Jain Pav Bhaji [no onion, garlic, potato]


Jain Pav Bhaji has a bhaji (curry) made with raw banana or plantain. Jain Pav Bhaji is made without potatoes, onions, ginger or garlic. The bhaji is served along with buttered pav.

In a hurry? Jump to Recipe

jain pav bhaji made without onion, garlic and potatoes

Yay! It's friday and I had an awesome evening. I logged off early for the day as I finished my work early. Which was a delight after several days of stress. I decided to take some time off for myself.

And when I want to relax and enjoy some me time, I visit food markets. Yes, nothing can excite me more than seeing the options in food and props out there. A true blue food blogger at heart. So I went to FoodHall and window shopped a lot there. Finally picked up some great looking sourdough bread and some exotic flavored cream cheese for my breakfast tomorrow. So looking forward to the morning, I can't wait for the night to fly through.

Going forward to my recipe of the day - Jain Pav Bhaji. Pav Bhaji is a popular street food that most probably originated out of Mumbai or just got super popular in Mumbai. Hence, its mostly called Mumbai Pav Bhaji. The "Bhaji" refers to a spicy curry made with mashed vegetables that is usually served with lots of butter and chopped onions and a quarter of a lime to be eaten along with a fluffy light square bread called "Pav". The bhaji is usually made of potatoes and other mixed vegetables like capsicum, carrot, onions, tomatoes etc. But this recipe is unique because it does not use any root vegetables, which are the base of a regular Mumbai Pav Bhaji.

jain pav bhaji made without onion, garlic and potatoes

The first "dharma" or principle of Jainism, an ancient religion in India, preaches non violence. While I was aware of Jainism, marrying a Jain guy brought me closer to this way of life. I started noticing life more where I would never have. I now make sure I look down when I walk in gardens and on garden paths, just so that I don't stamp an ant or a caterpillar. But life, in Jainism is not limited to animals or insects, it also extends to vegetables and fruits. Those who follow the religion strictly refuse to eat anything that grows below the ground. Vegetables like garlic, ginger, onions, potatoes, carrots etc. Since uprooting the plant to eat the root, actually kills the plant as well as the microorganisms that thrive underground. While my new family isn't extremely strict and follows this diet only on festivals and other good occasions, there are a few friends who live their daily lives avoiding the root vegetables.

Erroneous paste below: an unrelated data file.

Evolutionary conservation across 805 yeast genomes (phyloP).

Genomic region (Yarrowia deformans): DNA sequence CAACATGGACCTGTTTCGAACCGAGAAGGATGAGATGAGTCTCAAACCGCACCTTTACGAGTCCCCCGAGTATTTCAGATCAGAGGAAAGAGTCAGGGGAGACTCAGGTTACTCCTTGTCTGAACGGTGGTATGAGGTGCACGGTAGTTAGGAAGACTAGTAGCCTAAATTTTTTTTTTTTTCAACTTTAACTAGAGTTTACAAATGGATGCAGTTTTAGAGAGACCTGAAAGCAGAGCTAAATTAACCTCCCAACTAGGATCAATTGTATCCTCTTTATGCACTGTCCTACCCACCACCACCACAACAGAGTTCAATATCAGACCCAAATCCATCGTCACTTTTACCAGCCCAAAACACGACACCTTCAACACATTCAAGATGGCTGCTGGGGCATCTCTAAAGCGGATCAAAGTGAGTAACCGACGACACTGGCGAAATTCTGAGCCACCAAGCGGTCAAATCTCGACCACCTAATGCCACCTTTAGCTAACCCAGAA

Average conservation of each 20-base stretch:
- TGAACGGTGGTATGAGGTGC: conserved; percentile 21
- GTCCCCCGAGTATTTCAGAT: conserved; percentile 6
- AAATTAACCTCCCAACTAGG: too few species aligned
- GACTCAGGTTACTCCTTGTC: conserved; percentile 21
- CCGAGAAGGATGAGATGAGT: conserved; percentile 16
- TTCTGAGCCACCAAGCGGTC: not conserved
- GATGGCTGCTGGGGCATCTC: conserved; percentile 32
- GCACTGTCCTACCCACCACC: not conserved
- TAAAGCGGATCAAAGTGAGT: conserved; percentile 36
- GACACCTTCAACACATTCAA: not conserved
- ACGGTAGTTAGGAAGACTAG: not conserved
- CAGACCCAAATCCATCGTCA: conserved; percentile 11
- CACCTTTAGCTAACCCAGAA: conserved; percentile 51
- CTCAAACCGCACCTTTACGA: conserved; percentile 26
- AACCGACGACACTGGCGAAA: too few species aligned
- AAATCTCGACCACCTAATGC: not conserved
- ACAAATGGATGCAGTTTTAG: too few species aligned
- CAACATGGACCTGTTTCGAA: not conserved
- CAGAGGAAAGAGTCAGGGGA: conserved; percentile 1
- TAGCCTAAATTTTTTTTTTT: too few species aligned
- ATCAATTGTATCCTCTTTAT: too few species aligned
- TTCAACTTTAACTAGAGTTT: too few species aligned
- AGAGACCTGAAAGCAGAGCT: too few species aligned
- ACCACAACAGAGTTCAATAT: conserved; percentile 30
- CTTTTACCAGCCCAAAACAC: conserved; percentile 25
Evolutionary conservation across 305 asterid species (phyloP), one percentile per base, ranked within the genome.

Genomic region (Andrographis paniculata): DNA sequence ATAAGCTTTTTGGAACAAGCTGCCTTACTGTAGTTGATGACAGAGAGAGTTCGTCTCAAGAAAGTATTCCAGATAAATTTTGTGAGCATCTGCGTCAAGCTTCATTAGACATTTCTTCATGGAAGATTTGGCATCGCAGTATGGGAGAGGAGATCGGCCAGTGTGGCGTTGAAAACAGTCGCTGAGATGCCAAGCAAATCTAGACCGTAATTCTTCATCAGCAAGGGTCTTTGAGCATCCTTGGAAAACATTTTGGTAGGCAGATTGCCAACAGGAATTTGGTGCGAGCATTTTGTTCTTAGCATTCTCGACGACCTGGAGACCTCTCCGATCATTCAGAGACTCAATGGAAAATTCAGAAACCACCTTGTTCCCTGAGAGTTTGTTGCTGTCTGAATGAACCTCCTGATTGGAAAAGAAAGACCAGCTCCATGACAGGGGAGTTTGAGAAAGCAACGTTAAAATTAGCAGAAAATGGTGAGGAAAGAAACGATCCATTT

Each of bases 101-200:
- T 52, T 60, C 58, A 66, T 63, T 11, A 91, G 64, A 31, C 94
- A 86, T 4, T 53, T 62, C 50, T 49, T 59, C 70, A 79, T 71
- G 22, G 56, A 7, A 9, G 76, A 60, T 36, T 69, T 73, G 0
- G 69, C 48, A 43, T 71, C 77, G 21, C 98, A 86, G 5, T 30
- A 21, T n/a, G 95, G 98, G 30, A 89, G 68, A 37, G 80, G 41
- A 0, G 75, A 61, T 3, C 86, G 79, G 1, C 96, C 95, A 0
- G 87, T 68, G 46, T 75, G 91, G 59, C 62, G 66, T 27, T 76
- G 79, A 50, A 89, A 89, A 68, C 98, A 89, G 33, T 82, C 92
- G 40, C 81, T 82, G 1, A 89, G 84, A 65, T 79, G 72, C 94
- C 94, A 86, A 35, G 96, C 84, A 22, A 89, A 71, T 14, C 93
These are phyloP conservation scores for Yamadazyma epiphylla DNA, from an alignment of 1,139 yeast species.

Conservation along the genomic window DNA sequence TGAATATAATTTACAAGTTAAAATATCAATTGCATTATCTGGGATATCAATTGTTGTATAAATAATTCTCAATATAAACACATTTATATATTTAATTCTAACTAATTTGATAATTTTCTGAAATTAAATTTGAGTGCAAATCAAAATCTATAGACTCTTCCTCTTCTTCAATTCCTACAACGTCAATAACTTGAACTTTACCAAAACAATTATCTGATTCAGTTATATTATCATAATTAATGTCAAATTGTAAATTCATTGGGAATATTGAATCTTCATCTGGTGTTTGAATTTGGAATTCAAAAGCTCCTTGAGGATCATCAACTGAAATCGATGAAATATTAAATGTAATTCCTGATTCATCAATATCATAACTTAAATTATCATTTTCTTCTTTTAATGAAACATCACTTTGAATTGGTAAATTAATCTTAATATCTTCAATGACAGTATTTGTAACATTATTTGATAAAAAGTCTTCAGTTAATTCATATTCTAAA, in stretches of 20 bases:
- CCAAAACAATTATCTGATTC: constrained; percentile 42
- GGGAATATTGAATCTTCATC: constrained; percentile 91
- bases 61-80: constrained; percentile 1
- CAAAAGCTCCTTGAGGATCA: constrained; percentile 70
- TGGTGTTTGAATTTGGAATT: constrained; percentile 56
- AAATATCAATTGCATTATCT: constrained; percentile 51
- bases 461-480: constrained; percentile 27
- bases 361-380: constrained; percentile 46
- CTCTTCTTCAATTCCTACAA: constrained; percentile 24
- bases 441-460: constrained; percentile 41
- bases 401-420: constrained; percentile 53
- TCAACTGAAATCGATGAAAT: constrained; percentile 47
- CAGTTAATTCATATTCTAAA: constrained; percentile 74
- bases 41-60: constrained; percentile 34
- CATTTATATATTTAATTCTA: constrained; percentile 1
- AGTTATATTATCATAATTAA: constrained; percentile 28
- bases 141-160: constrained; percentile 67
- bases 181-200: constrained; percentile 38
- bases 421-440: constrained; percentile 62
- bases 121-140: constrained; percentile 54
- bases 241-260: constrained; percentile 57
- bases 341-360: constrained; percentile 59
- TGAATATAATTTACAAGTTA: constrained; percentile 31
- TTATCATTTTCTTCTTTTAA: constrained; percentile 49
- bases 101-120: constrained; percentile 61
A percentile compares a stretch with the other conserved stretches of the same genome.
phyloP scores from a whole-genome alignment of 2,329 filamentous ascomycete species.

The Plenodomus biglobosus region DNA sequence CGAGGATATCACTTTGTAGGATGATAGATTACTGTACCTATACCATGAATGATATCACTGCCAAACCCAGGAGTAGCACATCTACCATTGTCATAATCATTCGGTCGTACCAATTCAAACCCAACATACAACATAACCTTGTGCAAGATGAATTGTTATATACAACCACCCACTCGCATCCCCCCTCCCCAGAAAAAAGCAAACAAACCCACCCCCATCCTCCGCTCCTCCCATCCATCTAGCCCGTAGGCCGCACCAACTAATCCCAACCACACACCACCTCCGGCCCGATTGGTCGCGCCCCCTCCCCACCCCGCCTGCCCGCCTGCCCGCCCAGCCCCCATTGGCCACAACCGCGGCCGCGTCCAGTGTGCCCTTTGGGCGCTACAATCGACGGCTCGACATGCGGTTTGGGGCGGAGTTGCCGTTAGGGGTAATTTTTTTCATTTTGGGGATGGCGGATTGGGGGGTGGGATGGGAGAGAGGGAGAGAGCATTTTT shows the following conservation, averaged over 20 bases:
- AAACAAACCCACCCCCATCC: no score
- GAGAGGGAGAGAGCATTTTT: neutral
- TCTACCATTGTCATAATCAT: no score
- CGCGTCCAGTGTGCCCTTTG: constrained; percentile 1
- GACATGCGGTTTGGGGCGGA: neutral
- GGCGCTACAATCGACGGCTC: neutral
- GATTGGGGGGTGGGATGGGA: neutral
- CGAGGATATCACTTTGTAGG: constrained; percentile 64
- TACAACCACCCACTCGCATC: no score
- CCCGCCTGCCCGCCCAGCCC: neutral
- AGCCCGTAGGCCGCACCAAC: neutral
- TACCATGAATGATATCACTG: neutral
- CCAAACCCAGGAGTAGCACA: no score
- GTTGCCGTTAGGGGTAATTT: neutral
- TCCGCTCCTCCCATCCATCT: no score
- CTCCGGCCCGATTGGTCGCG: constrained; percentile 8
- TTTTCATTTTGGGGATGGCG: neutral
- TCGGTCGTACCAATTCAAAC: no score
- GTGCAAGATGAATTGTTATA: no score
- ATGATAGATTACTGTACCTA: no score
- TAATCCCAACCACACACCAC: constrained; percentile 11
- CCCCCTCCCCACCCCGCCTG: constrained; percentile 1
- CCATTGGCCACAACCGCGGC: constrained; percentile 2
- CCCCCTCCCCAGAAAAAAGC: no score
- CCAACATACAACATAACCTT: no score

In the past when I thought of a Jain Pav Bhaji, I always thought it was Pav Bhaji that was made without onions and garlic, it never struck me that Potato is also a no-no. This time when Raj brought a lot of home grown raw Bananas from my in-law's place, I decided to do something different with them and attempt a Jain Pav Bhaji. I had never expected it to taste so similar to the regular Mumbai Pav Bhaji. I never missed the flavor of the garlic or the onions, it tasted the same as always.

jain pav bhaji made without onion, garlic and potatoes


jain pav bhaji made without onion, garlic and potatoes


jain pav bhaji made without onion, garlic and potatoes


If you made this recipe, let me know! Leave a comment here or on Facebook tag your tweet with @oneteaspoonlife on Twitter and don't forget to tag your photo @oneteaspoonoflife on Instagram. You can also email me at onetspoflife@gmail.com I'd love to see what you are upto.

If you like this recipe, do not forget to share it with your friends and family! 



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Jain Pav Bhaji Recipe


jain pav bhaji made without onion, garlic and potatoesJain Pav Bhaji has a bhaji (curry) made with raw banana or plantain. Jain Pav Bhaji is made without potatoes, onions, ginger or garlic. The bhaji is served along with buttered pav.

Recipe Type:  Snacks
Cuisine:            Indian
Prep Time:     10 minutes
Cook time:     40 minutes
Total time:     50 minutes
Yield:                Serves 3-4

Ingredients:


2 Raw Banana
3 Tomatoes
1 cup Cauliflower Florets
0.5 cup Green Peas
0.5 Capsicum
2 Tbsp Oil
2-3 tsp Pav Bhaji Masala
0.5 tsp Turmeric Powder
1 tsp Red Chilli Powder
1 Lime
Handful of Coriander leaves
Salt to taste
Water as required
Butter to serve (Optional)

Method:


1. Cut the raw bananas into 3 large pieces. Add 2 cups of water and pressure cook until completely cooked.
2. Drain and allow the bananas to cool.
3. Cut the cauliflower into florets and boil them along with the green peas until cooked. This can either be pressure cooked or in a open pot.
4. Drain and keep aside.
5. Once the bananas are cool, peel the bananas and roughly mash them.
6. Puree the tomatoes in a mixer/blender.
7. Heat oil in a large frying pan. You can also use a kadhai or a large tava.
8. Once the oil is hot, add in the pureed tomatoes and cook on medium heat for 3-4 minutes. Keep stirring to prevent the tomatoes from burning.
9. Add in the turmeric powder and the pav bhaji masala. Pav bhaji masala is pretty spicy, so I recommend adding it by the spoonfuls and adjust according to taste.
10. Mix well and add in the mashed bananas, boiled cauliflower, peas and finely chopped capsicum.
11. Using a potato masher, mash the vegetables. Mash as per the consistency you want. If you want a chunky bhaji, mash roughly.
12. Add a little water and continue to mash until you get the desired consitency.
13. Add salt to taste and mix well. Add in the red chilli powder if using. You can also add more pav bhaji masala at this point. Mix well.